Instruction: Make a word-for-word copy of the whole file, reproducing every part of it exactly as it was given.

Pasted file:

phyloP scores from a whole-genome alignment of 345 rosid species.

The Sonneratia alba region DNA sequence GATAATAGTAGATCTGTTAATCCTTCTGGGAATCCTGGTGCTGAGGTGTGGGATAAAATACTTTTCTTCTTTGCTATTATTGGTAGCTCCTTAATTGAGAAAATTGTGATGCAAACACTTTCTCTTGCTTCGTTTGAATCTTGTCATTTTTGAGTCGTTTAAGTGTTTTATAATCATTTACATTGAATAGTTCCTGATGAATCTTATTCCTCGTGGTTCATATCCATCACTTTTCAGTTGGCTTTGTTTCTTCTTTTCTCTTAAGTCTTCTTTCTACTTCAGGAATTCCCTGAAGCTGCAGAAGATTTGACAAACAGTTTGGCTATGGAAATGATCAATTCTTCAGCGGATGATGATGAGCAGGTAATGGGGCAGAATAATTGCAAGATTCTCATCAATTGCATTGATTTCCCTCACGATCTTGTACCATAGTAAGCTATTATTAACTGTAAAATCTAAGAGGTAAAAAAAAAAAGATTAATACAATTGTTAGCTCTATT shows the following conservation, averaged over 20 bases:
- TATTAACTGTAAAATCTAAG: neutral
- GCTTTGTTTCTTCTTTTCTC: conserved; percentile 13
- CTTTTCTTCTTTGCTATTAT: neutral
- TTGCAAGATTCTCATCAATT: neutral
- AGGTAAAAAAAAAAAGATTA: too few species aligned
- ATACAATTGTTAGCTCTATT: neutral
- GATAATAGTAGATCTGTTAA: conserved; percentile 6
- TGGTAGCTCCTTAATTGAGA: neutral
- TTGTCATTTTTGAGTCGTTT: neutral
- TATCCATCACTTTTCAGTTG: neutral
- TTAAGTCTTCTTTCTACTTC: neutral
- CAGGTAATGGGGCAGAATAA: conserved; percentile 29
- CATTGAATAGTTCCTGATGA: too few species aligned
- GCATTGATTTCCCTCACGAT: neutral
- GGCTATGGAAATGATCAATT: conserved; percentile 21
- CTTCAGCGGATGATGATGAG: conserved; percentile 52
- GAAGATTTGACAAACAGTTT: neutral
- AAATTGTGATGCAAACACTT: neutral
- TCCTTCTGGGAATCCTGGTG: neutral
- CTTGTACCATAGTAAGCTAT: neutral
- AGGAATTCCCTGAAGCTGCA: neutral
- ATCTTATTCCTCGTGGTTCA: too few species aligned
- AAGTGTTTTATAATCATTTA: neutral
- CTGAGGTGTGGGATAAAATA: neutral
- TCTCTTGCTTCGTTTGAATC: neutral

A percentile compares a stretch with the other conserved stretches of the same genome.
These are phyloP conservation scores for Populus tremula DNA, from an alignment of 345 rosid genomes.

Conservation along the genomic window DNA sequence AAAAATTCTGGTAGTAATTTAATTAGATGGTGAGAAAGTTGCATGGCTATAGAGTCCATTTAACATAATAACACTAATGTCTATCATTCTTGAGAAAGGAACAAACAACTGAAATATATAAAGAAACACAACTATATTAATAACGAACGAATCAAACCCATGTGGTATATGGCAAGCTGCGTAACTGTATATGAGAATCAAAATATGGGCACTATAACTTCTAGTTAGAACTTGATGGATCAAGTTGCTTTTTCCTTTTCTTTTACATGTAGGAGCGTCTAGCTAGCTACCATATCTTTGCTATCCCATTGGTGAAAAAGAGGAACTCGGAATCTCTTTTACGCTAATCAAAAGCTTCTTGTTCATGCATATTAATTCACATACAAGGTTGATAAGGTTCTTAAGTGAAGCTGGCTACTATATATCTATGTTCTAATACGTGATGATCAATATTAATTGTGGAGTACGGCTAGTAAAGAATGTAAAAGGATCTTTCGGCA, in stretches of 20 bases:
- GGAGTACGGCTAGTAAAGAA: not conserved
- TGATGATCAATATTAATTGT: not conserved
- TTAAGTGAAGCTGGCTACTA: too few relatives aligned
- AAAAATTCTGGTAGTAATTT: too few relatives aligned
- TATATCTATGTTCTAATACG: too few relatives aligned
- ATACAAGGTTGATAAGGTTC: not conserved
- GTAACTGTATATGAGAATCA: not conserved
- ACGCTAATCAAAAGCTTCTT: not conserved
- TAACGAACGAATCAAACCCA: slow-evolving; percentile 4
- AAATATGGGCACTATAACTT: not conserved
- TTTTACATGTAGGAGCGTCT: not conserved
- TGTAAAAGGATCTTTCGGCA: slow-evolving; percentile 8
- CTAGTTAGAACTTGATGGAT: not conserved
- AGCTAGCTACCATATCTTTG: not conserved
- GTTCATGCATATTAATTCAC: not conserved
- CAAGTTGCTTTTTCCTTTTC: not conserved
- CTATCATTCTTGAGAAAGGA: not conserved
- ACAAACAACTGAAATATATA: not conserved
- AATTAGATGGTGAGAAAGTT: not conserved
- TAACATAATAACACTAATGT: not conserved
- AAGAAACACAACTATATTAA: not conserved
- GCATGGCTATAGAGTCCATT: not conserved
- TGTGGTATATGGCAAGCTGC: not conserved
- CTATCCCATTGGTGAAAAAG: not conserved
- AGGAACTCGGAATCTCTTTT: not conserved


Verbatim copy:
phyloP scores from a whole-genome alignment of 345 rosid species.

The Sonneratia alba region DNA sequence GATAATAGTAGATCTGTTAATCCTTCTGGGAATCCTGGTGCTGAGGTGTGGGATAAAATACTTTTCTTCTTTGCTATTATTGGTAGCTCCTTAATTGAGAAAATTGTGATGCAAACACTTTCTCTTGCTTCGTTTGAATCTTGTCATTTTTGAGTCGTTTAAGTGTTTTATAATCATTTACATTGAATAGTTCCTGATGAATCTTATTCCTCGTGGTTCATATCCATCACTTTTCAGTTGGCTTTGTTTCTTCTTTTCTCTTAAGTCTTCTTTCTACTTCAGGAATTCCCTGAAGCTGCAGAAGATTTGACAAACAGTTTGGCTATGGAAATGATCAATTCTTCAGCGGATGATGATGAGCAGGTAATGGGGCAGAATAATTGCAAGATTCTCATCAATTGCATTGATTTCCCTCACGATCTTGTACCATAGTAAGCTATTATTAACTGTAAAATCTAAGAGGTAAAAAAAAAAAGATTAATACAATTGTTAGCTCTATT shows the following conservation, averaged over 20 bases:
- TATTAACTGTAAAATCTAAG: neutral
- GCTTTGTTTCTTCTTTTCTC: conserved; percentile 13
- CTTTTCTTCTTTGCTATTAT: neutral
- TTGCAAGATTCTCATCAATT: neutral
- AGGTAAAAAAAAAAAGATTA: too few species aligned
- ATACAATTGTTAGCTCTATT: neutral
- GATAATAGTAGATCTGTTAA: conserved; percentile 6
- TGGTAGCTCCTTAATTGAGA: neutral
- TTGTCATTTTTGAGTCGTTT: neutral
- TATCCATCACTTTTCAGTTG: neutral
- TTAAGTCTTCTTTCTACTTC: neutral
- CAGGTAATGGGGCAGAATAA: conserved; percentile 29
- CATTGAATAGTTCCTGATGA: too few species aligned
- GCATTGATTTCCCTCACGAT: neutral
- GGCTATGGAAATGATCAATT: conserved; percentile 21
- CTTCAGCGGATGATGATGAG: conserved; percentile 52
- GAAGATTTGACAAACAGTTT: neutral
- AAATTGTGATGCAAACACTT: neutral
- TCCTTCTGGGAATCCTGGTG: neutral
- CTTGTACCATAGTAAGCTAT: neutral
- AGGAATTCCCTGAAGCTGCA: neutral
- ATCTTATTCCTCGTGGTTCA: too few species aligned
- AAGTGTTTTATAATCATTTA: neutral
- CTGAGGTGTGGGATAAAATA: neutral
- TCTCTTGCTTCGTTTGAATC: neutral

A percentile compares a stretch with the other conserved stretches of the same genome.
These are phyloP conservation scores for Populus tremula DNA, from an alignment of 345 rosid genomes.

Conservation along the genomic window DNA sequence AAAAATTCTGGTAGTAATTTAATTAGATGGTGAGAAAGTTGCATGGCTATAGAGTCCATTTAACATAATAACACTAATGTCTATCATTCTTGAGAAAGGAACAAACAACTGAAATATATAAAGAAACACAACTATATTAATAACGAACGAATCAAACCCATGTGGTATATGGCAAGCTGCGTAACTGTATATGAGAATCAAAATATGGGCACTATAACTTCTAGTTAGAACTTGATGGATCAAGTTGCTTTTTCCTTTTCTTTTACATGTAGGAGCGTCTAGCTAGCTACCATATCTTTGCTATCCCATTGGTGAAAAAGAGGAACTCGGAATCTCTTTTACGCTAATCAAAAGCTTCTTGTTCATGCATATTAATTCACATACAAGGTTGATAAGGTTCTTAAGTGAAGCTGGCTACTATATATCTATGTTCTAATACGTGATGATCAATATTAATTGTGGAGTACGGCTAGTAAAGAATGTAAAAGGATCTTTCGGCA, in stretches of 20 bases:
- GGAGTACGGCTAGTAAAGAA: not conserved
- TGATGATCAATATTAATTGT: not conserved
- TTAAGTGAAGCTGGCTACTA: too few relatives aligned
- AAAAATTCTGGTAGTAATTT: too few relatives aligned
- TATATCTATGTTCTAATACG: too few relatives aligned
- ATACAAGGTTGATAAGGTTC: not conserved
- GTAACTGTATATGAGAATCA: not conserved
- ACGCTAATCAAAAGCTTCTT: not conserved
- TAACGAACGAATCAAACCCA: slow-evolving; percentile 4
- AAATATGGGCACTATAACTT: not conserved
- TTTTACATGTAGGAGCGTCT: not conserved
- TGTAAAAGGATCTTTCGGCA: slow-evolving; percentile 8
- CTAGTTAGAACTTGATGGAT: not conserved
- AGCTAGCTACCATATCTTTG: not conserved
- GTTCATGCATATTAATTCAC: not conserved
- CAAGTTGCTTTTTCCTTTTC: not conserved
- CTATCATTCTTGAGAAAGGA: not conserved
- ACAAACAACTGAAATATATA: not conserved
- AATTAGATGGTGAGAAAGTT: not conserved
- TAACATAATAACACTAATGT: not conserved
- AAGAAACACAACTATATTAA: not conserved
- GCATGGCTATAGAGTCCATT: not conserved
- TGTGGTATATGGCAAGCTGC: not conserved
- CTATCCCATTGGTGAAAAAG: not conserved
- AGGAACTCGGAATCTCTTTT: not conserved